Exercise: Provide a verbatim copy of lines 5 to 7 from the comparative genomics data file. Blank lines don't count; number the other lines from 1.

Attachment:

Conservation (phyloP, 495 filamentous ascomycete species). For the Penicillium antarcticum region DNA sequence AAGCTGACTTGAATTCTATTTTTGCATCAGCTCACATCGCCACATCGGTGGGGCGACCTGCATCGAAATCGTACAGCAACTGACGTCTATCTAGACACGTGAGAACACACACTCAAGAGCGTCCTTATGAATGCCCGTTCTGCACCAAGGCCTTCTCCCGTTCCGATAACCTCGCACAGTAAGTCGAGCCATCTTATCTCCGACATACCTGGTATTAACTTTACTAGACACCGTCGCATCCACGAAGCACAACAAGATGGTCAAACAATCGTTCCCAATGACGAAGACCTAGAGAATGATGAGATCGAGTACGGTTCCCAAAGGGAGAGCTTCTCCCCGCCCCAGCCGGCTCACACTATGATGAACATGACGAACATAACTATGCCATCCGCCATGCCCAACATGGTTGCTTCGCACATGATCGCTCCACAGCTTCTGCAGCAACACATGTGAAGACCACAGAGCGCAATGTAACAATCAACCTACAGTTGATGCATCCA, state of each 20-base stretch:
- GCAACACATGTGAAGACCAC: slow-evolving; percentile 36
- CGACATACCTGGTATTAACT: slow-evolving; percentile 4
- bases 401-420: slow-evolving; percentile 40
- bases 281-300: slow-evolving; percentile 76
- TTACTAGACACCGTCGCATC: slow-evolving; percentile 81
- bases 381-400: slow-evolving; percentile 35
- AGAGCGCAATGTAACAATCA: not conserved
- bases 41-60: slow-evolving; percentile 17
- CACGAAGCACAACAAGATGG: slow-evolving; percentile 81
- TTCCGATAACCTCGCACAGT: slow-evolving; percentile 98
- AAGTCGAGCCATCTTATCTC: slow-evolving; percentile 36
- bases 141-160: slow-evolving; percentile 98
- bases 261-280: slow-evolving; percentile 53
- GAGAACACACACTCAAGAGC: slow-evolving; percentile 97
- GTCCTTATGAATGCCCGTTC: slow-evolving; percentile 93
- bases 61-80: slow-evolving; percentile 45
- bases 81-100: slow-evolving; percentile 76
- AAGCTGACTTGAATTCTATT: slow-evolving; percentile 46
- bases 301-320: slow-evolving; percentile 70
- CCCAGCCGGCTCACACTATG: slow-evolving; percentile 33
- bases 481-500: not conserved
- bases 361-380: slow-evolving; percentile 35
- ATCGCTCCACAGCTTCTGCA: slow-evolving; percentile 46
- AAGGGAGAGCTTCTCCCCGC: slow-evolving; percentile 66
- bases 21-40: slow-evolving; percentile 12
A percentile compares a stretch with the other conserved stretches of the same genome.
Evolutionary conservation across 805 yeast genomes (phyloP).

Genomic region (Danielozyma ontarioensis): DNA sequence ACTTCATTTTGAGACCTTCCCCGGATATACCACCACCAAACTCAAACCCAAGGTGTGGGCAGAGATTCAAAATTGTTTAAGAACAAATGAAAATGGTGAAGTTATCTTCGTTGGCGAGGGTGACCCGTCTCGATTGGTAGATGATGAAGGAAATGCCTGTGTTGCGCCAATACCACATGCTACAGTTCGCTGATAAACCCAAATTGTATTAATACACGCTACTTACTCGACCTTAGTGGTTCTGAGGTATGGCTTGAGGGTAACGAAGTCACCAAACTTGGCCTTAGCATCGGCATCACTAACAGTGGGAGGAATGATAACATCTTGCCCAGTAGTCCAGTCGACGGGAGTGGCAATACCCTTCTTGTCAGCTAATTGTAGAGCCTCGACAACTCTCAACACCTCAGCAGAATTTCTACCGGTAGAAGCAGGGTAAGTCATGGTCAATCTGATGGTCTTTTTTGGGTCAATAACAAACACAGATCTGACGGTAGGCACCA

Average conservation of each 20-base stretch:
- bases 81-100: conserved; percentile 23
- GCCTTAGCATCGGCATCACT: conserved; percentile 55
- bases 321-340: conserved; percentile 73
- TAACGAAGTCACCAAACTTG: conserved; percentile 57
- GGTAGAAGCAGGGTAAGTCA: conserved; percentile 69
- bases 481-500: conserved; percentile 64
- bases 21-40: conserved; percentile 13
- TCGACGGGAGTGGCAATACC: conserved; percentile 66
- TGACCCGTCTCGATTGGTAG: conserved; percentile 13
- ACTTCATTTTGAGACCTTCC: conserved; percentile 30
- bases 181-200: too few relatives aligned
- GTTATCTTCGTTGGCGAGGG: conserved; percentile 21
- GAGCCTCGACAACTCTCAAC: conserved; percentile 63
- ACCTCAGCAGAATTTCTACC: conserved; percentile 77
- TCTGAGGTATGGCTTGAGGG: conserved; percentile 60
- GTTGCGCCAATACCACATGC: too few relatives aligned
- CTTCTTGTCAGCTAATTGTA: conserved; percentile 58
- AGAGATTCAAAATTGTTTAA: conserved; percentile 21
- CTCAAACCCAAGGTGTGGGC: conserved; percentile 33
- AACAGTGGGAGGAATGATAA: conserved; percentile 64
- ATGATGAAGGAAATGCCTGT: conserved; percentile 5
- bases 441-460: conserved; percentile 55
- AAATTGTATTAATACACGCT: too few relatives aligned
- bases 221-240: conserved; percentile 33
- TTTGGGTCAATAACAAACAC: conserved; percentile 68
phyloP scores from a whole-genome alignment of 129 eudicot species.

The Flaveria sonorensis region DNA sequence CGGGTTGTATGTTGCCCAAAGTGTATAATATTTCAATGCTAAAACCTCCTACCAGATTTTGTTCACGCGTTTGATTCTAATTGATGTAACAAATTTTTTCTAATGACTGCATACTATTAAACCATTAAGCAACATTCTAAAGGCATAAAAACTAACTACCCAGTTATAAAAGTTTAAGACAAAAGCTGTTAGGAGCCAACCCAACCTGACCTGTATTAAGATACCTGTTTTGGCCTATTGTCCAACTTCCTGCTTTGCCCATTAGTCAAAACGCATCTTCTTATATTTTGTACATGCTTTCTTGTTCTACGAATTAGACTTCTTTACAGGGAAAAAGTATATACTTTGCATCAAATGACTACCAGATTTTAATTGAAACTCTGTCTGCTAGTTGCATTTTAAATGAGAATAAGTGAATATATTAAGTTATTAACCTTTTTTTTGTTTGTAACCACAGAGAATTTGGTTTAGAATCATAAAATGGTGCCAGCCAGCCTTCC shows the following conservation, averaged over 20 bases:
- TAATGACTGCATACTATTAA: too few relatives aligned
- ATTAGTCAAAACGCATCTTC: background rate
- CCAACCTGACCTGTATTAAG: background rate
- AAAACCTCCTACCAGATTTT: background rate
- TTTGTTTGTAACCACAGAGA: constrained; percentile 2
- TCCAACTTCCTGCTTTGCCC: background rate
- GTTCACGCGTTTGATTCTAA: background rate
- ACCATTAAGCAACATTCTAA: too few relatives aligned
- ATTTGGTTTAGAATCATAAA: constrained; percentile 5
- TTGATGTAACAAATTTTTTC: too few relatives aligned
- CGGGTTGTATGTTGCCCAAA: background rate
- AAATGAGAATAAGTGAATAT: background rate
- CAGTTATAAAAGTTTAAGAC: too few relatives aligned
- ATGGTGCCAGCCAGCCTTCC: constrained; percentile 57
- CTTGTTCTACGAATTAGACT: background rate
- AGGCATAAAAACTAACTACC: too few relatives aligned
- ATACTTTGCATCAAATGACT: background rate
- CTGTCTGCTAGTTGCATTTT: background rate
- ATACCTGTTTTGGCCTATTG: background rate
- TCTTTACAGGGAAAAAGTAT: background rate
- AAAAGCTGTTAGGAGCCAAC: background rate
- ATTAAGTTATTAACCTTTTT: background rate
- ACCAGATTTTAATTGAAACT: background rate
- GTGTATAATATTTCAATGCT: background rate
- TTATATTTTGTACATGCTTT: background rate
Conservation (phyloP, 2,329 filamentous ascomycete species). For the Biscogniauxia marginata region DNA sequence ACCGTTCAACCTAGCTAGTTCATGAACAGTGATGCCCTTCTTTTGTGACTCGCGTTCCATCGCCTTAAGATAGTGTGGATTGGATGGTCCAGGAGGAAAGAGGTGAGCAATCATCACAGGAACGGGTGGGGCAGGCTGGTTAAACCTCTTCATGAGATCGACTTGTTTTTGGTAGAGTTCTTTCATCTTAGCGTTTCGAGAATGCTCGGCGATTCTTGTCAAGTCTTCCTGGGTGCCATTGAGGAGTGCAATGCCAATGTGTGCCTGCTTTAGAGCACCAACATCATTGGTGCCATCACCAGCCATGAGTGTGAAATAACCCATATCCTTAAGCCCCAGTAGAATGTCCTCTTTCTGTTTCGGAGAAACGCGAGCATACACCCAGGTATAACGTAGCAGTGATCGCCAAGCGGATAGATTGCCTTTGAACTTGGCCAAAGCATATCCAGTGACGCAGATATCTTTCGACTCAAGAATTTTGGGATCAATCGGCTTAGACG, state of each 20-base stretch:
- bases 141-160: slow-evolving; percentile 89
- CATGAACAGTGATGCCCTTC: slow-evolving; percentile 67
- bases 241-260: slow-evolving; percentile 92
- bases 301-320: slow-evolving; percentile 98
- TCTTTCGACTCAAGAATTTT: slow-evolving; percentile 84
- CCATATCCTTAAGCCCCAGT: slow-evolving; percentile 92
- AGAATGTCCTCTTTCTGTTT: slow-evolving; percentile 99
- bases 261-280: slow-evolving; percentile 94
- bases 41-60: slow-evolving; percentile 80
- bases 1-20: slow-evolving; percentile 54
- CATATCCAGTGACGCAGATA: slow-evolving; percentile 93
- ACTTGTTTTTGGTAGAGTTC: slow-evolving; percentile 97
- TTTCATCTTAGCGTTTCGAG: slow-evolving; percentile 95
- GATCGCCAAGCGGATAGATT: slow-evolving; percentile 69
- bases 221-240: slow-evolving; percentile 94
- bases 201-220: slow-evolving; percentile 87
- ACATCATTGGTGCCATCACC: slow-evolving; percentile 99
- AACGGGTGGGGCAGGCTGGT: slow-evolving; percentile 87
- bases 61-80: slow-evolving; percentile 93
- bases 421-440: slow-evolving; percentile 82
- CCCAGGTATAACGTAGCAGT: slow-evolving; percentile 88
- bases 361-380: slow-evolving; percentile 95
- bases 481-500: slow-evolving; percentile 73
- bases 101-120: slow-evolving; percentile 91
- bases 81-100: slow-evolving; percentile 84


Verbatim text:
- bases 281-300: slow-evolving; percentile 76
- TTACTAGACACCGTCGCATC: slow-evolving; percentile 81
- bases 381-400: slow-evolving; percentile 35